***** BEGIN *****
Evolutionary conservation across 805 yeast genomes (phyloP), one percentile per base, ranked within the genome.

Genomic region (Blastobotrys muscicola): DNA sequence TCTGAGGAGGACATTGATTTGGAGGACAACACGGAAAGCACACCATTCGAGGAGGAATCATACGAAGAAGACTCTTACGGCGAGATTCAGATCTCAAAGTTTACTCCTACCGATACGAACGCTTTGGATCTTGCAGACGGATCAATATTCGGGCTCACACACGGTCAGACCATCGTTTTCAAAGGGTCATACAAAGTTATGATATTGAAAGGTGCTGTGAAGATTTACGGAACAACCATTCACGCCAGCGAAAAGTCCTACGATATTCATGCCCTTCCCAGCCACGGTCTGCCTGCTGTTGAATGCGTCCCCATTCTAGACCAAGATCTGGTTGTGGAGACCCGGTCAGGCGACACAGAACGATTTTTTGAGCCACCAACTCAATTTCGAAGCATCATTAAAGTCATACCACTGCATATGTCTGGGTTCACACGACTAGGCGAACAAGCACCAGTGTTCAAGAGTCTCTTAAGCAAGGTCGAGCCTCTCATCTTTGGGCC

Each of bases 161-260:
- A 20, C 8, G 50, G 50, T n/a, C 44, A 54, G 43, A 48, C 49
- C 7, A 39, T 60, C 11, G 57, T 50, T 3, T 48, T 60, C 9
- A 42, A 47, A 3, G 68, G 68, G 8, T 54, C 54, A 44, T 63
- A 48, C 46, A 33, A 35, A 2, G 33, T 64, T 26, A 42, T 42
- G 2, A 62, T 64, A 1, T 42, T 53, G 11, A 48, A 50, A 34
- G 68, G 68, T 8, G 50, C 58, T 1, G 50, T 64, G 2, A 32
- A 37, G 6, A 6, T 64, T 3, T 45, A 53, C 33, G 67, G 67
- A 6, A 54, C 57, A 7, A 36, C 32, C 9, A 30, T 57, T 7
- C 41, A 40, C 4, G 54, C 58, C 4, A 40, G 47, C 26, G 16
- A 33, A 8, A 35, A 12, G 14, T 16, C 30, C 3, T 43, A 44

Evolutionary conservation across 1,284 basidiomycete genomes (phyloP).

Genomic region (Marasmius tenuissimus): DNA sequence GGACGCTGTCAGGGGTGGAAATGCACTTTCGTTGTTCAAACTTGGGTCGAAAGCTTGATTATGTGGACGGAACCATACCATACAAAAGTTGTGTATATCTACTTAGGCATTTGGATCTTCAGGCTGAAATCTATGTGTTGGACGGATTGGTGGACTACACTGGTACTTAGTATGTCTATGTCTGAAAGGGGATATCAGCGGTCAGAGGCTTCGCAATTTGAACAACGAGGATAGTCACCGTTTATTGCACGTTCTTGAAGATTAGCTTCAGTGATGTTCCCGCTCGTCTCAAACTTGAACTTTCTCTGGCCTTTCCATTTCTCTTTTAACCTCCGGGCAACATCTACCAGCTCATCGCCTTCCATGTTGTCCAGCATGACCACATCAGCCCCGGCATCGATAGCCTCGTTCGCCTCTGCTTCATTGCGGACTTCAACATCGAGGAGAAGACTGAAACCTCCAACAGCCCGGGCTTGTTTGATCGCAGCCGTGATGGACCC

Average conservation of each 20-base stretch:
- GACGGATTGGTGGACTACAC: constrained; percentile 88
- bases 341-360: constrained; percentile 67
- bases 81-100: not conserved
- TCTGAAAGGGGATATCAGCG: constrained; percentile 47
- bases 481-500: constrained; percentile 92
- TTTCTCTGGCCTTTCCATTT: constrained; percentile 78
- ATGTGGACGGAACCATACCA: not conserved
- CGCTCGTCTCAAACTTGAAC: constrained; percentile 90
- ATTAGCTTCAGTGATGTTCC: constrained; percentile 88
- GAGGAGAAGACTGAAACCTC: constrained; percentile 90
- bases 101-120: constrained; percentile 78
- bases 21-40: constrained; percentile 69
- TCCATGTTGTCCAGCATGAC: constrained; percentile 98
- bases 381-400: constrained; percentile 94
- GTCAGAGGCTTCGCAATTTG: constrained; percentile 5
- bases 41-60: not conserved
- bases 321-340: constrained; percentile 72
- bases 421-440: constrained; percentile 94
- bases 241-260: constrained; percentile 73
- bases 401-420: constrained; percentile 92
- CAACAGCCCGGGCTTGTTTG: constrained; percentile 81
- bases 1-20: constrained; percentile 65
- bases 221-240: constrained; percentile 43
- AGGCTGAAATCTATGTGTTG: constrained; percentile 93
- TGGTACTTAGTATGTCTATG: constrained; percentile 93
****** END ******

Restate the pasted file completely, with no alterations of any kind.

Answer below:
Evolutionary conservation across 805 yeast genomes (phyloP), one percentile per base, ranked within the genome.

Genomic region (Blastobotrys muscicola): DNA sequence TCTGAGGAGGACATTGATTTGGAGGACAACACGGAAAGCACACCATTCGAGGAGGAATCATACGAAGAAGACTCTTACGGCGAGATTCAGATCTCAAAGTTTACTCCTACCGATACGAACGCTTTGGATCTTGCAGACGGATCAATATTCGGGCTCACACACGGTCAGACCATCGTTTTCAAAGGGTCATACAAAGTTATGATATTGAAAGGTGCTGTGAAGATTTACGGAACAACCATTCACGCCAGCGAAAAGTCCTACGATATTCATGCCCTTCCCAGCCACGGTCTGCCTGCTGTTGAATGCGTCCCCATTCTAGACCAAGATCTGGTTGTGGAGACCCGGTCAGGCGACACAGAACGATTTTTTGAGCCACCAACTCAATTTCGAAGCATCATTAAAGTCATACCACTGCATATGTCTGGGTTCACACGACTAGGCGAACAAGCACCAGTGTTCAAGAGTCTCTTAAGCAAGGTCGAGCCTCTCATCTTTGGGCC

Each of bases 161-260:
- A 20, C 8, G 50, G 50, T n/a, C 44, A 54, G 43, A 48, C 49
- C 7, A 39, T 60, C 11, G 57, T 50, T 3, T 48, T 60, C 9
- A 42, A 47, A 3, G 68, G 68, G 8, T 54, C 54, A 44, T 63
- A 48, C 46, A 33, A 35, A 2, G 33, T 64, T 26, A 42, T 42
- G 2, A 62, T 64, A 1, T 42, T 53, G 11, A 48, A 50, A 34
- G 68, G 68, T 8, G 50, C 58, T 1, G 50, T 64, G 2, A 32
- A 37, G 6, A 6, T 64, T 3, T 45, A 53, C 33, G 67, G 67
- A 6, A 54, C 57, A 7, A 36, C 32, C 9, A 30, T 57, T 7
- C 41, A 40, C 4, G 54, C 58, C 4, A 40, G 47, C 26, G 16
- A 33, A 8, A 35, A 12, G 14, T 16, C 30, C 3, T 43, A 44

Evolutionary conservation across 1,284 basidiomycete genomes (phyloP).

Genomic region (Marasmius tenuissimus): DNA sequence GGACGCTGTCAGGGGTGGAAATGCACTTTCGTTGTTCAAACTTGGGTCGAAAGCTTGATTATGTGGACGGAACCATACCATACAAAAGTTGTGTATATCTACTTAGGCATTTGGATCTTCAGGCTGAAATCTATGTGTTGGACGGATTGGTGGACTACACTGGTACTTAGTATGTCTATGTCTGAAAGGGGATATCAGCGGTCAGAGGCTTCGCAATTTGAACAACGAGGATAGTCACCGTTTATTGCACGTTCTTGAAGATTAGCTTCAGTGATGTTCCCGCTCGTCTCAAACTTGAACTTTCTCTGGCCTTTCCATTTCTCTTTTAACCTCCGGGCAACATCTACCAGCTCATCGCCTTCCATGTTGTCCAGCATGACCACATCAGCCCCGGCATCGATAGCCTCGTTCGCCTCTGCTTCATTGCGGACTTCAACATCGAGGAGAAGACTGAAACCTCCAACAGCCCGGGCTTGTTTGATCGCAGCCGTGATGGACCC

Average conservation of each 20-base stretch:
- GACGGATTGGTGGACTACAC: constrained; percentile 88
- bases 341-360: constrained; percentile 67
- bases 81-100: not conserved
- TCTGAAAGGGGATATCAGCG: constrained; percentile 47
- bases 481-500: constrained; percentile 92
- TTTCTCTGGCCTTTCCATTT: constrained; percentile 78
- ATGTGGACGGAACCATACCA: not conserved
- CGCTCGTCTCAAACTTGAAC: constrained; percentile 90
- ATTAGCTTCAGTGATGTTCC: constrained; percentile 88
- GAGGAGAAGACTGAAACCTC: constrained; percentile 90
- bases 101-120: constrained; percentile 78
- bases 21-40: constrained; percentile 69
- TCCATGTTGTCCAGCATGAC: constrained; percentile 98
- bases 381-400: constrained; percentile 94
- GTCAGAGGCTTCGCAATTTG: constrained; percentile 5
- bases 41-60: not conserved
- bases 321-340: constrained; percentile 72
- bases 421-440: constrained; percentile 94
- bases 241-260: constrained; percentile 73
- bases 401-420: constrained; percentile 92
- CAACAGCCCGGGCTTGTTTG: constrained; percentile 81
- bases 1-20: constrained; percentile 65
- bases 221-240: constrained; percentile 43
- AGGCTGAAATCTATGTGTTG: constrained; percentile 93
- TGGTACTTAGTATGTCTATG: constrained; percentile 93